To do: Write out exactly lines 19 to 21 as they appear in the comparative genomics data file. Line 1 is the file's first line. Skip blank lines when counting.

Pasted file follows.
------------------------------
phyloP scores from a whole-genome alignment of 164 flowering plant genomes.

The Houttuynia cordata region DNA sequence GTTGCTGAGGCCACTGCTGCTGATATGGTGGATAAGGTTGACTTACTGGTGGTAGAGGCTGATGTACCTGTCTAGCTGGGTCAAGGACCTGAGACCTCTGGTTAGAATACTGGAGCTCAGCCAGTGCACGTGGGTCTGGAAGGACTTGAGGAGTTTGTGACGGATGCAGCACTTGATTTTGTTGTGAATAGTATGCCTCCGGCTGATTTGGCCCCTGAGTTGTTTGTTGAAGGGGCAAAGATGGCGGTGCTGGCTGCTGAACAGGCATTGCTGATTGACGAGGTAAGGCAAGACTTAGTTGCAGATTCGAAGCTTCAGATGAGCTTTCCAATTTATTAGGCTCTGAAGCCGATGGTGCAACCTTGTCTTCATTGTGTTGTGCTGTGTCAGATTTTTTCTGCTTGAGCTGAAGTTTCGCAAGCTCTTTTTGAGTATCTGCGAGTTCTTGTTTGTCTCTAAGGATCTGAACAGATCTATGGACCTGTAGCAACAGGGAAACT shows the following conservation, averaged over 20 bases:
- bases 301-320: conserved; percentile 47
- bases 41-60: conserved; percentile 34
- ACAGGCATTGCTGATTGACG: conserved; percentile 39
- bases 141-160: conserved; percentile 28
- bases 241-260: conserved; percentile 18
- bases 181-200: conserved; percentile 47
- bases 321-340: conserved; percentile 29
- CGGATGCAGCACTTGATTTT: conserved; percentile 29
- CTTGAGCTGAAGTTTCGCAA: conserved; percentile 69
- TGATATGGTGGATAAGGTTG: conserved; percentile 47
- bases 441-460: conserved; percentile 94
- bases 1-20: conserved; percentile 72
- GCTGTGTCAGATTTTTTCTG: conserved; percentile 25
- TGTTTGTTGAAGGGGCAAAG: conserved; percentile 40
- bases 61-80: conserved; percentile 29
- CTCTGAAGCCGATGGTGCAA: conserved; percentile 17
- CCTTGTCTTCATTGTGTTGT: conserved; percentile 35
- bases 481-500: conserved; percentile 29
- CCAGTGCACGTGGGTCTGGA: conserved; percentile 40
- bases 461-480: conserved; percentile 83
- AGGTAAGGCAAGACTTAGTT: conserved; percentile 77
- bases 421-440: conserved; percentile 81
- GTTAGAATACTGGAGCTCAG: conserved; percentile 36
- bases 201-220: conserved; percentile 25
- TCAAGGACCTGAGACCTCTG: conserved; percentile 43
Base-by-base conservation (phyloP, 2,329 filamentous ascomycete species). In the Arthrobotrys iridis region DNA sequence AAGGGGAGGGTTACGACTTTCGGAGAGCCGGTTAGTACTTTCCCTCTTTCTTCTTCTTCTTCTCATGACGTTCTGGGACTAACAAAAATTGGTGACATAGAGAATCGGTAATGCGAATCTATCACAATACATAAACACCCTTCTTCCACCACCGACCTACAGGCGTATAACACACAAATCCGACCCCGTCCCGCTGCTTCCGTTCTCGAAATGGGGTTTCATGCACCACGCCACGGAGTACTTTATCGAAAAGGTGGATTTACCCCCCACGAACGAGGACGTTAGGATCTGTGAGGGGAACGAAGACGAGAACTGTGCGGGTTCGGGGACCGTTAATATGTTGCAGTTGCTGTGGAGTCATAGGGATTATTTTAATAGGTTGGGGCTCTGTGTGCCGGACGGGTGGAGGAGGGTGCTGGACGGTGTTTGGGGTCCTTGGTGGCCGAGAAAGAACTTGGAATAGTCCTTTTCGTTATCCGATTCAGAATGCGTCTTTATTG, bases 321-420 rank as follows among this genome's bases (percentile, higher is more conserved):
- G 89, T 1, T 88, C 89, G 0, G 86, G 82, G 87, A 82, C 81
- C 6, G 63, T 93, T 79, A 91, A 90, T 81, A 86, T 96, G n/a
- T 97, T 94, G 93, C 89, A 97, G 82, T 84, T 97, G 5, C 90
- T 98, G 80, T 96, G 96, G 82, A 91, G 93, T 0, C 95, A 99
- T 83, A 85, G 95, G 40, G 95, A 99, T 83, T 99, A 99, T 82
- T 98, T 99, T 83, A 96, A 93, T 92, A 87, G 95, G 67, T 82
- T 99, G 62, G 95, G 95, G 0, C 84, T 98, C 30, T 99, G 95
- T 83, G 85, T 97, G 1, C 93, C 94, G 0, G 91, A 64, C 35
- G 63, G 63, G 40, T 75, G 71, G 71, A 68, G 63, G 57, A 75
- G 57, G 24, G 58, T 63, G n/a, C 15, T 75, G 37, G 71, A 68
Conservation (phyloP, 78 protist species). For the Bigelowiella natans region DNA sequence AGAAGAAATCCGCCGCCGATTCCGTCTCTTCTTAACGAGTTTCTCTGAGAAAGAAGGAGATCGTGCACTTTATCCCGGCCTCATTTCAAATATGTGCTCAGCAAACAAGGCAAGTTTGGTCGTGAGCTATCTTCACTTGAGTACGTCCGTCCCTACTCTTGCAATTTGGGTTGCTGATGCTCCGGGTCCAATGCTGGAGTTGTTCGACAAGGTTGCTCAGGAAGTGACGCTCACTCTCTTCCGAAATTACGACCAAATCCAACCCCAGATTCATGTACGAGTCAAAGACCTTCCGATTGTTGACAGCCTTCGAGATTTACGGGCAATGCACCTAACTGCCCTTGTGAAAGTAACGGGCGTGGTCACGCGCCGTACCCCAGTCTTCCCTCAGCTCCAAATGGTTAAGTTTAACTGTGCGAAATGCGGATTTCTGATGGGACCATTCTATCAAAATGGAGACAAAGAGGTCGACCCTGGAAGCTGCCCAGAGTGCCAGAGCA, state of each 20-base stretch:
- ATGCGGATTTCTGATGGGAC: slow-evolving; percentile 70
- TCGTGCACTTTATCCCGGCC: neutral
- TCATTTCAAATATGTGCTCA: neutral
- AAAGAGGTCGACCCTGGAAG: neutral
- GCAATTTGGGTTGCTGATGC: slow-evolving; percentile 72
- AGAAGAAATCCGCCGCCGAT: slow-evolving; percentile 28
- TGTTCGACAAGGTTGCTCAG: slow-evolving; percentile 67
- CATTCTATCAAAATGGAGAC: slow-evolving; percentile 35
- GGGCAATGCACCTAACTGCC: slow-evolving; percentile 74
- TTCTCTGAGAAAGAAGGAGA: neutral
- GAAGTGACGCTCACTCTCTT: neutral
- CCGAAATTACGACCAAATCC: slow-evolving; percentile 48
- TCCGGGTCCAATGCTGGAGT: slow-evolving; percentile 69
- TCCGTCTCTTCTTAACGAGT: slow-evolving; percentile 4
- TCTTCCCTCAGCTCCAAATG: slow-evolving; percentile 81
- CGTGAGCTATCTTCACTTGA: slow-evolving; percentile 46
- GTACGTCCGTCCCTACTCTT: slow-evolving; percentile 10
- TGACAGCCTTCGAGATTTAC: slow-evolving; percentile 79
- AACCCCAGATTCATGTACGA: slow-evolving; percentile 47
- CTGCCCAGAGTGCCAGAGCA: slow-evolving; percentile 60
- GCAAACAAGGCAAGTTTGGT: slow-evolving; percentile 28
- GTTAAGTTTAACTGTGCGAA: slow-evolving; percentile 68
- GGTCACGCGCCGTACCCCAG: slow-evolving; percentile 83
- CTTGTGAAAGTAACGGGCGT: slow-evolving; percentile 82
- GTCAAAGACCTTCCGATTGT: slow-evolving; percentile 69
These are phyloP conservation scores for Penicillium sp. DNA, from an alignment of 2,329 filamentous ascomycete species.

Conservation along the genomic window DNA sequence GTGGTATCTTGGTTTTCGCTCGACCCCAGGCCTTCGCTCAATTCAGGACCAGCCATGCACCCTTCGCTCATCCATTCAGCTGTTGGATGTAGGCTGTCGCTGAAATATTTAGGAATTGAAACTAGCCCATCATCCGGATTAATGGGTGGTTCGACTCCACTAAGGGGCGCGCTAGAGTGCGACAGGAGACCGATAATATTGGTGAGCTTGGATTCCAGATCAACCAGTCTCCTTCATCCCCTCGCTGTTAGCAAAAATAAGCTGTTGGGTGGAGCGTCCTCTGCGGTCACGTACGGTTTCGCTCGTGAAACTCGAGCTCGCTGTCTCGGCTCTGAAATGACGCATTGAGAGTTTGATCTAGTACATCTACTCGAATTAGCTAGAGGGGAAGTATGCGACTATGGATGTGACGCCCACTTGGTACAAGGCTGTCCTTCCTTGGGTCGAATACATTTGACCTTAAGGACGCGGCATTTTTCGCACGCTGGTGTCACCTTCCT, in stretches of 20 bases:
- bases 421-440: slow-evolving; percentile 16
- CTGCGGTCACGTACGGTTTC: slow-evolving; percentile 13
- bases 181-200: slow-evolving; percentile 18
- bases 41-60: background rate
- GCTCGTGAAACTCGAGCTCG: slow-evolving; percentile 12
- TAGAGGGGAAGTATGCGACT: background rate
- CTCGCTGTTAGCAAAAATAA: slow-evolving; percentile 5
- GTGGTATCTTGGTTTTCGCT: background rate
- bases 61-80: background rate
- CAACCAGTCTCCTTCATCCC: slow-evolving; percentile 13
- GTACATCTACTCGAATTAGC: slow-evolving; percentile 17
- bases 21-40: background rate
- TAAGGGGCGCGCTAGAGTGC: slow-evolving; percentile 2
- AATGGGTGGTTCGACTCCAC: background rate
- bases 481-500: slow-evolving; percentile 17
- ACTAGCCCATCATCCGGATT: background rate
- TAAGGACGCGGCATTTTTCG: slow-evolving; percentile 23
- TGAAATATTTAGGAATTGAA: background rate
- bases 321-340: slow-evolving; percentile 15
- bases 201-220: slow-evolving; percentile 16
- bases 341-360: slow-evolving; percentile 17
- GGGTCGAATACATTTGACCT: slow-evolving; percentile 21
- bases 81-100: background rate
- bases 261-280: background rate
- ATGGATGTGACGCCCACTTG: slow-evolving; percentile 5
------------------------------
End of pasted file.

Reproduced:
- CCTTGTCTTCATTGTGTTGT: conserved; percentile 35
- bases 481-500: conserved; percentile 29
- CCAGTGCACGTGGGTCTGGA: conserved; percentile 40